House Speaker John Boehner's press office describes the photo above like this:
U.S. House Speaker John Boehner (R-OH) and Ohio GOP lawmakers yesterday joined Americans across the country in pausing for a moment of silence in observance of the tragic shooting in Tuscon, Arizona.
Who knows -- maybe there weren't any Democrats around to observe the moment of silence with Speaker Boehner and his fellow Republicans. Maybe none of the Democrats were willing to join them. But if the flawed policies that let the Tucson shooter pick up a Glock at the local store are to get fixed, it'll take both sides. In reporting that Rep. Carolyn McCarthy (D-New York) is planning legislation to limit the number of bullets a handgun clip can hold, Politico writes:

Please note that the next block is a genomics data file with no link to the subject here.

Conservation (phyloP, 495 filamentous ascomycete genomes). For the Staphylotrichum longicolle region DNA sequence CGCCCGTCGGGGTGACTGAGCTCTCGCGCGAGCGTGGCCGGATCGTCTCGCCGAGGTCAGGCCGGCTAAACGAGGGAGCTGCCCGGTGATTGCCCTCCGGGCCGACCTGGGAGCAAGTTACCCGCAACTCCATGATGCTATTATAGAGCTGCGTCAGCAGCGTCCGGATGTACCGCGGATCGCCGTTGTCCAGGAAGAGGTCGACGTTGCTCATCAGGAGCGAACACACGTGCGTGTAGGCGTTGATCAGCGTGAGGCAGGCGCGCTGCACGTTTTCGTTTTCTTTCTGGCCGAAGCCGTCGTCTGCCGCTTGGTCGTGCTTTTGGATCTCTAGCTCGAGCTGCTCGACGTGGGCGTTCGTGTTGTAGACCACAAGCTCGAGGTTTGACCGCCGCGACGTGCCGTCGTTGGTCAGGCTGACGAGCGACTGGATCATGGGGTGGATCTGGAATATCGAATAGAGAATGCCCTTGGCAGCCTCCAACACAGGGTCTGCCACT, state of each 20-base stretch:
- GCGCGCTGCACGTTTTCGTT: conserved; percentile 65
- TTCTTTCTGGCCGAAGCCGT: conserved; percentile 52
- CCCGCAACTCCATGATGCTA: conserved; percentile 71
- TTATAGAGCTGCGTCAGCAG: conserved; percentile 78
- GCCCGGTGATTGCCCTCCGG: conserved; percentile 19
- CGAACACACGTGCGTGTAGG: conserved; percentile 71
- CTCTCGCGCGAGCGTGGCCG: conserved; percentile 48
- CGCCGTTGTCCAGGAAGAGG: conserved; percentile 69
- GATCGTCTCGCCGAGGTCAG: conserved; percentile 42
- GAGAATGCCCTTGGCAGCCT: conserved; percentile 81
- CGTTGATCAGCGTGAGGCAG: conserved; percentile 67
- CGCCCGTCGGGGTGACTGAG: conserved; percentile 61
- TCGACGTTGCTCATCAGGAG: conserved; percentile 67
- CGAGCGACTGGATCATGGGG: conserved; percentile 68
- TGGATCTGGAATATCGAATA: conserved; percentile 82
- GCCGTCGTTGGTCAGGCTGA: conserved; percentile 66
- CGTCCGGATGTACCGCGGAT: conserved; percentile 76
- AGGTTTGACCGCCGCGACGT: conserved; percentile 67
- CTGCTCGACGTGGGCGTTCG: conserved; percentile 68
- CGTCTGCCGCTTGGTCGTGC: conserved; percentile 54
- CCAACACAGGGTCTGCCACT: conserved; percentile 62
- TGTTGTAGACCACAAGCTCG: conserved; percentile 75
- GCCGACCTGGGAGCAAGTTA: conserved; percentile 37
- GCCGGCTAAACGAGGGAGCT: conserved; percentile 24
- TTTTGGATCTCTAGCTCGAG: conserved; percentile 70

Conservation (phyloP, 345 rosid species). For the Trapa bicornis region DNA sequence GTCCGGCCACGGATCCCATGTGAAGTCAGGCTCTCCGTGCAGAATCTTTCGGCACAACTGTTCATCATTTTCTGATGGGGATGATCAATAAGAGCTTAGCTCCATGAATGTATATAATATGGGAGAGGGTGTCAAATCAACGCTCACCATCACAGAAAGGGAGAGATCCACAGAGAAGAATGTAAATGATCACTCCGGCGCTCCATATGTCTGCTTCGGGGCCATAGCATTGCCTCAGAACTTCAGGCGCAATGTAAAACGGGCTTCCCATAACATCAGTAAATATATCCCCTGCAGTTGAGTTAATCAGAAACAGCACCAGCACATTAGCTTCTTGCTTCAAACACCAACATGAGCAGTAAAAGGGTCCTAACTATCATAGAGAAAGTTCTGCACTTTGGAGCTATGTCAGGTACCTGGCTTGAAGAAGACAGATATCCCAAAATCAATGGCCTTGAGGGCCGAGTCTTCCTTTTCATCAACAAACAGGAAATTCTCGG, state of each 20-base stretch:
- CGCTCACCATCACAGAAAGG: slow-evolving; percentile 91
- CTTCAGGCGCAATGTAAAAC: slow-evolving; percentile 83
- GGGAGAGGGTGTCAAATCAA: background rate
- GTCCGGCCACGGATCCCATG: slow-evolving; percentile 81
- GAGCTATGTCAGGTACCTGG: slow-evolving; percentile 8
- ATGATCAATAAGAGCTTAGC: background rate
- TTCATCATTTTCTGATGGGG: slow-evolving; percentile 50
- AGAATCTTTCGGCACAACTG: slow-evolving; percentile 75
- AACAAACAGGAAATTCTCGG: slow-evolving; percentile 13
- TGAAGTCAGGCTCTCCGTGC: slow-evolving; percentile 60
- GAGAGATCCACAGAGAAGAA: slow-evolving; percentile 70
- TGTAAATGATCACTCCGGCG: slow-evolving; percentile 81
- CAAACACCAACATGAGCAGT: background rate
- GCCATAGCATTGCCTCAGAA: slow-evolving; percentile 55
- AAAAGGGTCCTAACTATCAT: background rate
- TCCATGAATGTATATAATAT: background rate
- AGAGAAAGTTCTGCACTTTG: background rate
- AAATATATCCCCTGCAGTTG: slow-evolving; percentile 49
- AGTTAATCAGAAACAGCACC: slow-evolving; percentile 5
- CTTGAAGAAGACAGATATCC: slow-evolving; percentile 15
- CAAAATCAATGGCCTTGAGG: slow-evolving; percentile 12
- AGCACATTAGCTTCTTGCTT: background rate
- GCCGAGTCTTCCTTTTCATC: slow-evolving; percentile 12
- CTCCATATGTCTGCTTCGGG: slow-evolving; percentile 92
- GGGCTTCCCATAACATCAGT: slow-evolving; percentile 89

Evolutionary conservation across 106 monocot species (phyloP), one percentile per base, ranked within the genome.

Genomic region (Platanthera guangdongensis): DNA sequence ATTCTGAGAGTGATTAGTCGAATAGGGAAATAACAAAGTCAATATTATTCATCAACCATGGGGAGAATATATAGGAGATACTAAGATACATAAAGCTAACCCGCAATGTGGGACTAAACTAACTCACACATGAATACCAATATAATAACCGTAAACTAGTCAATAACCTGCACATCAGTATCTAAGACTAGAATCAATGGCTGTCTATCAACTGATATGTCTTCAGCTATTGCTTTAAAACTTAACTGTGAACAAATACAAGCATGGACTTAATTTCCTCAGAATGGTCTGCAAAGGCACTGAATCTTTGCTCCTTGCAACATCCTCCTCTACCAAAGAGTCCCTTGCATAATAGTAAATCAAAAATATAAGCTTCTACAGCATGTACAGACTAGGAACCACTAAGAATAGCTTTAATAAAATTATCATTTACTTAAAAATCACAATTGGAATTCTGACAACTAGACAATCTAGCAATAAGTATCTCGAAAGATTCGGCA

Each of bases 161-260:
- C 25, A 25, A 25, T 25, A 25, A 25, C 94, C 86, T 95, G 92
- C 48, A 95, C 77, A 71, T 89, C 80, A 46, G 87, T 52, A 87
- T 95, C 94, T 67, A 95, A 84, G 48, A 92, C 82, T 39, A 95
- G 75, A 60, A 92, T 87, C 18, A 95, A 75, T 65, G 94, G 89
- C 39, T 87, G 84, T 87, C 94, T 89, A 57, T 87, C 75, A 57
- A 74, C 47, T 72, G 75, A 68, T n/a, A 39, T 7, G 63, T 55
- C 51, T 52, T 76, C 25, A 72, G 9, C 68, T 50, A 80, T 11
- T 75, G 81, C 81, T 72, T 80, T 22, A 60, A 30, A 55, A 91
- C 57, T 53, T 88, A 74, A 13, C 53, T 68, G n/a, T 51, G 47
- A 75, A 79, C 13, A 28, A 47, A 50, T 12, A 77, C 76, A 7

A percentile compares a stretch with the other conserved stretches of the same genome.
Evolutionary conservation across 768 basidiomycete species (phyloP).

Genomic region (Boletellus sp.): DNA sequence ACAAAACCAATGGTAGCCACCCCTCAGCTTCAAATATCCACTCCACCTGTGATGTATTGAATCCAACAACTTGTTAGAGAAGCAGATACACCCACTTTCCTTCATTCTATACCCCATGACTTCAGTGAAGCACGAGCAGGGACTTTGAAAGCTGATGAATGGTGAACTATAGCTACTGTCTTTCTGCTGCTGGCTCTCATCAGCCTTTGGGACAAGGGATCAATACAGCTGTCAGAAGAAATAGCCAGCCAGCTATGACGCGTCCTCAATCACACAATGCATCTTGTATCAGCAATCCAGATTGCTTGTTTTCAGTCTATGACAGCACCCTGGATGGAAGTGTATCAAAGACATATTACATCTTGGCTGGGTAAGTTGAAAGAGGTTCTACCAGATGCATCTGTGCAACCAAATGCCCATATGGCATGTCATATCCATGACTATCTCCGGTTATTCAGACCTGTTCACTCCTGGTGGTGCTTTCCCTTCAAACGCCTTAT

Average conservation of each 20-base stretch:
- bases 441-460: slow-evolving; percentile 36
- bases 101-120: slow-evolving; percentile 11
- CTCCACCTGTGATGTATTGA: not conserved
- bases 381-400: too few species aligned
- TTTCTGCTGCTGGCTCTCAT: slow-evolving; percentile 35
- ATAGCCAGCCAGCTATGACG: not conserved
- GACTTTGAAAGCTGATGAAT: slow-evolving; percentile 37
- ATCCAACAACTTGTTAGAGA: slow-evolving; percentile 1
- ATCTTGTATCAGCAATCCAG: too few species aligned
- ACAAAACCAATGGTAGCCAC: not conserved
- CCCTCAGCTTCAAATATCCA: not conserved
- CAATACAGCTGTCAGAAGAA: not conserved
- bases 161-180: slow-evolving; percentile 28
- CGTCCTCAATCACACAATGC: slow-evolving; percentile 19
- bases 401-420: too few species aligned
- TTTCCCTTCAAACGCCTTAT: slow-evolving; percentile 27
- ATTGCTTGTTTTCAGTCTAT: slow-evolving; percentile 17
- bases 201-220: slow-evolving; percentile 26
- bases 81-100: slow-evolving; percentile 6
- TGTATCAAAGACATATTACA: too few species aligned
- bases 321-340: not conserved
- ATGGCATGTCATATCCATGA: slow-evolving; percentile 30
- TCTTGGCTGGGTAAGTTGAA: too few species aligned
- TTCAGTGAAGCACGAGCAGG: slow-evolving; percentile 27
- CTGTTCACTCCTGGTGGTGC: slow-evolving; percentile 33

McCarthy said she plans to confer with House Speaker John Boehner and Minority Leader Nancy Pelosi to see "if we can work something through" in the coming week.
Perhaps Rep. McCarthy will be able to do that, despite the entrenched partisanship of Washington, D.C. She spent five years trying to get Congress to pass a bill that would make it easier for gun sellers to identify mentally ill people who shouldn't be buying guns. That campaign started in 2002 and ended, successfully, in 2007, after the mass shooting at Virginia Tech. During that time, the ban on assault weapons expired, in 2004, and it hasn't been renewed. Maybe the horror of this weekend's shooting will be enough to force change again.